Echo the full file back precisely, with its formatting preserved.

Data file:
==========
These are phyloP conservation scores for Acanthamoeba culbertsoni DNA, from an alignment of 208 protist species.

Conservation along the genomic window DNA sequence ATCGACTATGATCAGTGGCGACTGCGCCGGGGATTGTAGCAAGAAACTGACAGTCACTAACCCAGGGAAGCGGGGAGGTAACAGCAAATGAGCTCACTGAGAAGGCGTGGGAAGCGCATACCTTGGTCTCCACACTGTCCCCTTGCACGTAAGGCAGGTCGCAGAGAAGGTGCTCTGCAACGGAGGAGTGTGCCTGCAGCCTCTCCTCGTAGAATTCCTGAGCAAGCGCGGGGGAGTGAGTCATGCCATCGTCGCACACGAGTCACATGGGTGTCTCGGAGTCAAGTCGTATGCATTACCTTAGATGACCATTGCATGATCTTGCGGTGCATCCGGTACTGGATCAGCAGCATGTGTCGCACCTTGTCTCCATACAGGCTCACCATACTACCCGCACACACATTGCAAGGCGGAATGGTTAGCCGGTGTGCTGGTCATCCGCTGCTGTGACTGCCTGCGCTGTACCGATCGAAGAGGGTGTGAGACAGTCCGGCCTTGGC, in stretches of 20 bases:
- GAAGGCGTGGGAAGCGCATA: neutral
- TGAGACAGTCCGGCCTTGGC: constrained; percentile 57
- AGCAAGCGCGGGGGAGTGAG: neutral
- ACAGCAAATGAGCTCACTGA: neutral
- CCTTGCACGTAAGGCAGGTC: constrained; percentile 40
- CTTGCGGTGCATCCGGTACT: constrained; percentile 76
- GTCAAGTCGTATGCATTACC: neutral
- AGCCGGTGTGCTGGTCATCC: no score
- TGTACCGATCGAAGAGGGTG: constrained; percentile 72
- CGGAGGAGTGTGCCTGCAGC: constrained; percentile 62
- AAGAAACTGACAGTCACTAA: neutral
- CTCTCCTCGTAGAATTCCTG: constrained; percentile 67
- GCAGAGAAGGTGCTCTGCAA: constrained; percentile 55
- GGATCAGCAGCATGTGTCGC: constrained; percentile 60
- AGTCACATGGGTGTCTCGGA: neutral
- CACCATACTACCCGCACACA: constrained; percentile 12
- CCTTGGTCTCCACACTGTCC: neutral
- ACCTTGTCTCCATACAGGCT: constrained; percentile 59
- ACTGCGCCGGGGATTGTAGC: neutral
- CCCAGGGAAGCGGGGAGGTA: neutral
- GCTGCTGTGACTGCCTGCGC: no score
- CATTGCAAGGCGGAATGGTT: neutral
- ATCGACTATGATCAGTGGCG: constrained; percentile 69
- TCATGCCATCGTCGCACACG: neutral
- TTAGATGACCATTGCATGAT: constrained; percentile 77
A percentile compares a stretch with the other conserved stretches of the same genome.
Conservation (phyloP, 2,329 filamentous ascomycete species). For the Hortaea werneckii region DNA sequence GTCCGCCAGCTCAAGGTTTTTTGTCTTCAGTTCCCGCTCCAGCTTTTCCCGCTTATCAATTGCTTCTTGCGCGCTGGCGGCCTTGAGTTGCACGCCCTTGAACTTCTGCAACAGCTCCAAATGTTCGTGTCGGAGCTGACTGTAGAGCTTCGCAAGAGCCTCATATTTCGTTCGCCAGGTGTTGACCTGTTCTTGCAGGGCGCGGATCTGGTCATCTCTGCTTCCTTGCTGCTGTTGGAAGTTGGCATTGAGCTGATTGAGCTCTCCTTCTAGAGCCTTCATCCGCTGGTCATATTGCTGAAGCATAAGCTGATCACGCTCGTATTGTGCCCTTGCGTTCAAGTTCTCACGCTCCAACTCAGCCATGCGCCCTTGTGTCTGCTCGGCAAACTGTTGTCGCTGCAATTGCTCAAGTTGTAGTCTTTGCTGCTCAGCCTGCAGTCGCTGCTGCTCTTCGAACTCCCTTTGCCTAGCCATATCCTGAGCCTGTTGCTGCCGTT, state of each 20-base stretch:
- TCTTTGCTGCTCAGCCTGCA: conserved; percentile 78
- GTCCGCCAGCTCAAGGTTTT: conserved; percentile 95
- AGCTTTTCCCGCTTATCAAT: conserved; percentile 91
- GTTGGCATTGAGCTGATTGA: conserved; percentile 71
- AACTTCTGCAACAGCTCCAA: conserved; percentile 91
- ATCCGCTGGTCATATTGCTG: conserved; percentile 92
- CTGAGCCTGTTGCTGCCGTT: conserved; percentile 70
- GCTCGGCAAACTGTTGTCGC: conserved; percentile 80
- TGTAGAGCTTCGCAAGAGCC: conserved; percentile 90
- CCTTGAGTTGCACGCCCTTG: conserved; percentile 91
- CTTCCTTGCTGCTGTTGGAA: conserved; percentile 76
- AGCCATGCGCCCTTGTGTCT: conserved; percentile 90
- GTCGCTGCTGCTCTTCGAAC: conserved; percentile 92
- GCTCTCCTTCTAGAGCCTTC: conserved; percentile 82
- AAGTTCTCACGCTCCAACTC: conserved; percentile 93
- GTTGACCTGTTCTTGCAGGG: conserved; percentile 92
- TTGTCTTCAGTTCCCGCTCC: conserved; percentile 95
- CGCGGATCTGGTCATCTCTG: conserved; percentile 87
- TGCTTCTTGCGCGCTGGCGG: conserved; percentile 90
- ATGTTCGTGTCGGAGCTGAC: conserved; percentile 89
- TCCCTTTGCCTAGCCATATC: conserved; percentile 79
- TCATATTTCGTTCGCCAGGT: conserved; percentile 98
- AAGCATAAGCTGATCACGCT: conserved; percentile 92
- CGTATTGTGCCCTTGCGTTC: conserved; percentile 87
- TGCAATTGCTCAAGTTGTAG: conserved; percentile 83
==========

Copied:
These are phyloP conservation scores for Acanthamoeba culbertsoni DNA, from an alignment of 208 protist species.

Conservation along the genomic window DNA sequence ATCGACTATGATCAGTGGCGACTGCGCCGGGGATTGTAGCAAGAAACTGACAGTCACTAACCCAGGGAAGCGGGGAGGTAACAGCAAATGAGCTCACTGAGAAGGCGTGGGAAGCGCATACCTTGGTCTCCACACTGTCCCCTTGCACGTAAGGCAGGTCGCAGAGAAGGTGCTCTGCAACGGAGGAGTGTGCCTGCAGCCTCTCCTCGTAGAATTCCTGAGCAAGCGCGGGGGAGTGAGTCATGCCATCGTCGCACACGAGTCACATGGGTGTCTCGGAGTCAAGTCGTATGCATTACCTTAGATGACCATTGCATGATCTTGCGGTGCATCCGGTACTGGATCAGCAGCATGTGTCGCACCTTGTCTCCATACAGGCTCACCATACTACCCGCACACACATTGCAAGGCGGAATGGTTAGCCGGTGTGCTGGTCATCCGCTGCTGTGACTGCCTGCGCTGTACCGATCGAAGAGGGTGTGAGACAGTCCGGCCTTGGC, in stretches of 20 bases:
- GAAGGCGTGGGAAGCGCATA: neutral
- TGAGACAGTCCGGCCTTGGC: constrained; percentile 57
- AGCAAGCGCGGGGGAGTGAG: neutral
- ACAGCAAATGAGCTCACTGA: neutral
- CCTTGCACGTAAGGCAGGTC: constrained; percentile 40
- CTTGCGGTGCATCCGGTACT: constrained; percentile 76
- GTCAAGTCGTATGCATTACC: neutral
- AGCCGGTGTGCTGGTCATCC: no score
- TGTACCGATCGAAGAGGGTG: constrained; percentile 72
- CGGAGGAGTGTGCCTGCAGC: constrained; percentile 62
- AAGAAACTGACAGTCACTAA: neutral
- CTCTCCTCGTAGAATTCCTG: constrained; percentile 67
- GCAGAGAAGGTGCTCTGCAA: constrained; percentile 55
- GGATCAGCAGCATGTGTCGC: constrained; percentile 60
- AGTCACATGGGTGTCTCGGA: neutral
- CACCATACTACCCGCACACA: constrained; percentile 12
- CCTTGGTCTCCACACTGTCC: neutral
- ACCTTGTCTCCATACAGGCT: constrained; percentile 59
- ACTGCGCCGGGGATTGTAGC: neutral
- CCCAGGGAAGCGGGGAGGTA: neutral
- GCTGCTGTGACTGCCTGCGC: no score
- CATTGCAAGGCGGAATGGTT: neutral
- ATCGACTATGATCAGTGGCG: constrained; percentile 69
- TCATGCCATCGTCGCACACG: neutral
- TTAGATGACCATTGCATGAT: constrained; percentile 77
A percentile compares a stretch with the other conserved stretches of the same genome.
Conservation (phyloP, 2,329 filamentous ascomycete species). For the Hortaea werneckii region DNA sequence GTCCGCCAGCTCAAGGTTTTTTGTCTTCAGTTCCCGCTCCAGCTTTTCCCGCTTATCAATTGCTTCTTGCGCGCTGGCGGCCTTGAGTTGCACGCCCTTGAACTTCTGCAACAGCTCCAAATGTTCGTGTCGGAGCTGACTGTAGAGCTTCGCAAGAGCCTCATATTTCGTTCGCCAGGTGTTGACCTGTTCTTGCAGGGCGCGGATCTGGTCATCTCTGCTTCCTTGCTGCTGTTGGAAGTTGGCATTGAGCTGATTGAGCTCTCCTTCTAGAGCCTTCATCCGCTGGTCATATTGCTGAAGCATAAGCTGATCACGCTCGTATTGTGCCCTTGCGTTCAAGTTCTCACGCTCCAACTCAGCCATGCGCCCTTGTGTCTGCTCGGCAAACTGTTGTCGCTGCAATTGCTCAAGTTGTAGTCTTTGCTGCTCAGCCTGCAGTCGCTGCTGCTCTTCGAACTCCCTTTGCCTAGCCATATCCTGAGCCTGTTGCTGCCGTT, state of each 20-base stretch:
- TCTTTGCTGCTCAGCCTGCA: conserved; percentile 78
- GTCCGCCAGCTCAAGGTTTT: conserved; percentile 95
- AGCTTTTCCCGCTTATCAAT: conserved; percentile 91
- GTTGGCATTGAGCTGATTGA: conserved; percentile 71
- AACTTCTGCAACAGCTCCAA: conserved; percentile 91
- ATCCGCTGGTCATATTGCTG: conserved; percentile 92
- CTGAGCCTGTTGCTGCCGTT: conserved; percentile 70
- GCTCGGCAAACTGTTGTCGC: conserved; percentile 80
- TGTAGAGCTTCGCAAGAGCC: conserved; percentile 90
- CCTTGAGTTGCACGCCCTTG: conserved; percentile 91
- CTTCCTTGCTGCTGTTGGAA: conserved; percentile 76
- AGCCATGCGCCCTTGTGTCT: conserved; percentile 90
- GTCGCTGCTGCTCTTCGAAC: conserved; percentile 92
- GCTCTCCTTCTAGAGCCTTC: conserved; percentile 82
- AAGTTCTCACGCTCCAACTC: conserved; percentile 93
- GTTGACCTGTTCTTGCAGGG: conserved; percentile 92
- TTGTCTTCAGTTCCCGCTCC: conserved; percentile 95
- CGCGGATCTGGTCATCTCTG: conserved; percentile 87
- TGCTTCTTGCGCGCTGGCGG: conserved; percentile 90
- ATGTTCGTGTCGGAGCTGAC: conserved; percentile 89
- TCCCTTTGCCTAGCCATATC: conserved; percentile 79
- TCATATTTCGTTCGCCAGGT: conserved; percentile 98
- AAGCATAAGCTGATCACGCT: conserved; percentile 92
- CGTATTGTGCCCTTGCGTTC: conserved; percentile 87
- TGCAATTGCTCAAGTTGTAG: conserved; percentile 83